1964: Act 2: monarchy -v- democracy
A2Annual 2: Doom as a mirror to Reed... and Ben
For me. Paulo Rivera is the
greatest FF artist ever, for stand alone images. (Obviously for
sequential story telling there is only one Kirby.) This image of his
sums up annual 2 better than I could: Ben and Reed at college. Doom
symbolizes Reed's desire to personally defeat the unbeatable foe. This
image would still be perfect even if Doctor Doom didn't exist: it's
power is its symbolism.
We start annual 2 with a flashback to before Act 1: Doom was
Reed's nemesis right from the start.
Doom's early decline foreshadows Reed's later decline: he is unable
to take criticism, believing that his way is the only way. Reed
believes that Ben's desire to fight and Sue's desire to be gentle
are both signs of limited
minds, rather than different
minds. Like Reed, Doom starts to learn his
lesson by the end of act five.
Other similarities include:
Doom's scar and his psychology
- Similar methods: their laboratories. This is part of the
American Dream and zeitgeist of the early 1960s: scientists as
magicians! (Doom, master of the occult, is a literal scientist
magician, and Ben often comments on Reed's ability to cook up
miraculous devices when needed).
- Similar desires: to fix the world or rule the world (since
only Reed can fix it then in his world he would inevitably rise
to a place of unquestioned power). Both gain their power from
their fathers (as we discover when Reed reaches his lowest
- Similar roles: their nation (or the world) depends on them.
- Doom thinks he has won, and cannot recognize a superior
intellect. This Foreshadows Reed's career: Sue has the answers
and he cannot see it, thinking everything reflects his own
genius rather than his foolishness. But again this is to as
extreme as in Doom's case. Doom is Reed without Sue.
Doom's scar is one of those really interesting Jack Kirby things. During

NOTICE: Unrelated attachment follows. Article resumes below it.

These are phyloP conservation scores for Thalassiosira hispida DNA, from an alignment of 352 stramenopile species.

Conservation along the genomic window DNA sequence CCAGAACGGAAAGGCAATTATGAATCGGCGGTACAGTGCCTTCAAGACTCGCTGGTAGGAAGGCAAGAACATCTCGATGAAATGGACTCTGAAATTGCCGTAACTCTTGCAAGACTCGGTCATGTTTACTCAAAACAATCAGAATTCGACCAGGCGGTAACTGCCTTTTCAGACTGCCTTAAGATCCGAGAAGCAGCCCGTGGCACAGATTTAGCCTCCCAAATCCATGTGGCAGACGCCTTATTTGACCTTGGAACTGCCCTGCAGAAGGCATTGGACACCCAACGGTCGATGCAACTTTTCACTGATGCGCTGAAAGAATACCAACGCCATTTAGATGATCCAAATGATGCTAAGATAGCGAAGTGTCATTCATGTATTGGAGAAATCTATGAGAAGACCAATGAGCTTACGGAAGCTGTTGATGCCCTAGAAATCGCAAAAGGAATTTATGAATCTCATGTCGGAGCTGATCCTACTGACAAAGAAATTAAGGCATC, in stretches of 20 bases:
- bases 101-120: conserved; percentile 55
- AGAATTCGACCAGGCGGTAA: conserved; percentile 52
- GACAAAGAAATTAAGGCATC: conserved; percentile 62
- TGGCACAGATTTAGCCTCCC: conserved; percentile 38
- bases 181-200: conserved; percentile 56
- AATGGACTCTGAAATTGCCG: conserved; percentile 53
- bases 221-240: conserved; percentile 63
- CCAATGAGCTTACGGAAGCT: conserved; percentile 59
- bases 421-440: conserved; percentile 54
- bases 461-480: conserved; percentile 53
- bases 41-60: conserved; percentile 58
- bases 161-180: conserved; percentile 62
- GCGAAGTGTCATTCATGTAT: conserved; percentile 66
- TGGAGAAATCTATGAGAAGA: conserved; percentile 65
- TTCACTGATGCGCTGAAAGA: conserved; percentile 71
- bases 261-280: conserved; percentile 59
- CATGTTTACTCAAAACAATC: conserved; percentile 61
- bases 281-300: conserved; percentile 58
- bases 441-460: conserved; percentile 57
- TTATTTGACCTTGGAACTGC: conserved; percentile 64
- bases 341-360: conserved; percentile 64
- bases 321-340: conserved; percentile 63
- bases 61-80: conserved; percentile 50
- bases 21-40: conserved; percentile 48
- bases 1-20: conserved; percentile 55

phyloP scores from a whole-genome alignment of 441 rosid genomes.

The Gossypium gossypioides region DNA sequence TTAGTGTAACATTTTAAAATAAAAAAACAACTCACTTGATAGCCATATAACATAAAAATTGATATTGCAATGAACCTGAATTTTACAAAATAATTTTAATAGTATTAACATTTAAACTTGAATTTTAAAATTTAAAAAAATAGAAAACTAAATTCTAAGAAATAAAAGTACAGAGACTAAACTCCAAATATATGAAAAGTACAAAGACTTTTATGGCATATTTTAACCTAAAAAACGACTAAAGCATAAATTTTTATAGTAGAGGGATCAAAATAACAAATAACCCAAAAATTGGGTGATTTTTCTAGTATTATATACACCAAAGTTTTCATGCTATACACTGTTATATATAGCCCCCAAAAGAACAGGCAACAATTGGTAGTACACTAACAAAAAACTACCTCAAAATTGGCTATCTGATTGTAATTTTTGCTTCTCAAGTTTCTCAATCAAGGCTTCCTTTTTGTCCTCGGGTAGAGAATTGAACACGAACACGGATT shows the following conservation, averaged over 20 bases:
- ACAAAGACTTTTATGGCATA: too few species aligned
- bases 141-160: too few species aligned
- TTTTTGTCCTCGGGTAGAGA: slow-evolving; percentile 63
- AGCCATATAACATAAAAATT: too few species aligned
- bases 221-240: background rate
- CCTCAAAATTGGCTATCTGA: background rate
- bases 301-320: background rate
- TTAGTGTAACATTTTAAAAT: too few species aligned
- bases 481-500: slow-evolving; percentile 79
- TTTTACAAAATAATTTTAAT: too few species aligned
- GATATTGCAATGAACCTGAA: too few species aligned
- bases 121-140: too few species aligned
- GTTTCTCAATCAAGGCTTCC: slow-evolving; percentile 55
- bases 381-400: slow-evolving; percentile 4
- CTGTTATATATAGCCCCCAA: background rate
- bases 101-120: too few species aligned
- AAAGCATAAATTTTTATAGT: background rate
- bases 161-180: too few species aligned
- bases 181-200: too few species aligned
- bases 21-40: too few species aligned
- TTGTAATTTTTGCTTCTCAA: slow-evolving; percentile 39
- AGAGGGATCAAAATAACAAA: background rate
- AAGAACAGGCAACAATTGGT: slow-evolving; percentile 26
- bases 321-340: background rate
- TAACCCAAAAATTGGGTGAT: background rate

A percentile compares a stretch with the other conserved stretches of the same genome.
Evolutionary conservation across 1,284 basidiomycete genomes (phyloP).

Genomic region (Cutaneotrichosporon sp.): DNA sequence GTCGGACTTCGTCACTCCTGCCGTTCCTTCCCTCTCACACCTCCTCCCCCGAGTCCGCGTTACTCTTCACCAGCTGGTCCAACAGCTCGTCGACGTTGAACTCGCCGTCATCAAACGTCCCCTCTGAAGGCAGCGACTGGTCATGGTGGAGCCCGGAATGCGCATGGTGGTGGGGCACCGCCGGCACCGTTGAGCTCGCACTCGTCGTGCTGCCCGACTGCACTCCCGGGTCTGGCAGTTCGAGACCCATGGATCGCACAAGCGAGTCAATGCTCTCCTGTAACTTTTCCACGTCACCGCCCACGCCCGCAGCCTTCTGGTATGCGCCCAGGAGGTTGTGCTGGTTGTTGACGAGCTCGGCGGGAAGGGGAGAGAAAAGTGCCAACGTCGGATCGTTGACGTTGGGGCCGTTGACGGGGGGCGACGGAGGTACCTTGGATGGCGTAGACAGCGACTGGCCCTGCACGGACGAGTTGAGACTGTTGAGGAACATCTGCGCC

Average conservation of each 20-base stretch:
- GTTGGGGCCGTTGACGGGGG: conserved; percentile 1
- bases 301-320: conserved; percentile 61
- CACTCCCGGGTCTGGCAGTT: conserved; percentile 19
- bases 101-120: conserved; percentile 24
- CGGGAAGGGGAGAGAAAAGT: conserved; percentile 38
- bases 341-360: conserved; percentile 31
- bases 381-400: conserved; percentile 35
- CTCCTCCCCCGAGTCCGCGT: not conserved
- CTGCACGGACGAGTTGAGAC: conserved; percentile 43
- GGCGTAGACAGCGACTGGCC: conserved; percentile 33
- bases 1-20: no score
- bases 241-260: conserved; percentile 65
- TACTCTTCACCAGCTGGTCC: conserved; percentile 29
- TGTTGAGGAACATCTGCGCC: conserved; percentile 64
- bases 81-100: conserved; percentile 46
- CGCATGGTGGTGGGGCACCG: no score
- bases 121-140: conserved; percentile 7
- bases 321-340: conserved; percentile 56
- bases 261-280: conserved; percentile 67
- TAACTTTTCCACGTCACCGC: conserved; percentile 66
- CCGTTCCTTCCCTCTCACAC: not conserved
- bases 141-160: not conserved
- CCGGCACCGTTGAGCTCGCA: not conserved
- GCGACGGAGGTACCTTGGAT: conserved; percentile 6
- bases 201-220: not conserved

his later life Kirby maintained that Doom's scar was minor, and the
whole point was that his vanity cannot stand imperfection: he would
rather destroy something than have a single flaw. There is a famous
picture by Kirby of Doom without his mask, and he is very handsome
except for the scar (which itself looks cool, like a scar that says
"this guy is tough"). A lot of people say that contradicts Stan Lee's
view that Doom's face was horribly disfigured. But I don't think it
does: I think that illustration was symbolic.
Jack Kirby drew Doom's face as monstrous in FF 10 (he doesn't actually
show the face, but it is strongly implied, and he does show the hair
which looks like it's burnt off. Then in Doom's origin in FF annual 2,
Kirby shows Doom putting on the mask when it is still hot: the monks say
"but master, it has not cooled yet" and when he puts it on we see smoke
coming off it.
Later when Byrne showed Doom's origin he made this explicit: Byrne shows
that Doom only had one scar, but putting on the red hot mask destroyed
his face. Byrne shows Doom saying "pain is for lesser men" then when the
red hot masks goes on he screams and runs outside to bury his face in
the cooling snow. This is good in that it makes the situation clear, but
I think Kirby's original was better: yes, the mask was hot, yes the
mask would have disfigured his face, but Doom was right, he would not
care about pain. The whole point of the story (to Kirby) is that to Doom
destroying his face was nothing. It was trivial. Because to Doom that
one scar meant his face was already destroyed.
I love Kirby's stories, I love the way he thinks. I think Doom's origin
can be read in a very realistic and powerful way. As a child, Doom saw
his family and people killed and humiliated by their rulers. He was
unable to save them. He is like Batman: he vowed from that point to
always be strong. Doom has good reason (well maybe not good, but totally
understandable) to trust nobody and to not allow any weakness at all.
He knows that when the whole world is against you, the tiniest flaw can
cause disaster. Just as the tiny flaw in his original machine in college
caused it to explode, ruining everything. The scar is just a symbol of
his mind. Everything has to be perfect and perfectly under control, or
it's like losing his family all over again.
If we want to go super-realistic (and I do) then it must be that of
course Doom does make mistakes, but as long as the world doesn't see
them that's OK. That's how dictators must work. So when Reed pointed out
the flaw in Doom's calculation the problem was that whatever happened,
here is a man who has seen Doom's weakness. If Reed had not been there
then the machine would still have blown up, but Doom would have carried
on: all scientists have failures, but the hero is the one who gets up
and tries again. As long as nobody sees the weakness they cannot exploit
it. But Reed saw the weakness: he made Doom feel vulnerable and weak.
Again, being weak brings back his childhood and losing his family again.
I hope I'm not going far when I say that to Doom, Reed seeing his
weakness was like rape. Some people (horrible, unfeeling, chauvinists)
could argue that rape is not so bad as long as the victim is not
physically harmed: it was not her fault, why can't she just get over it?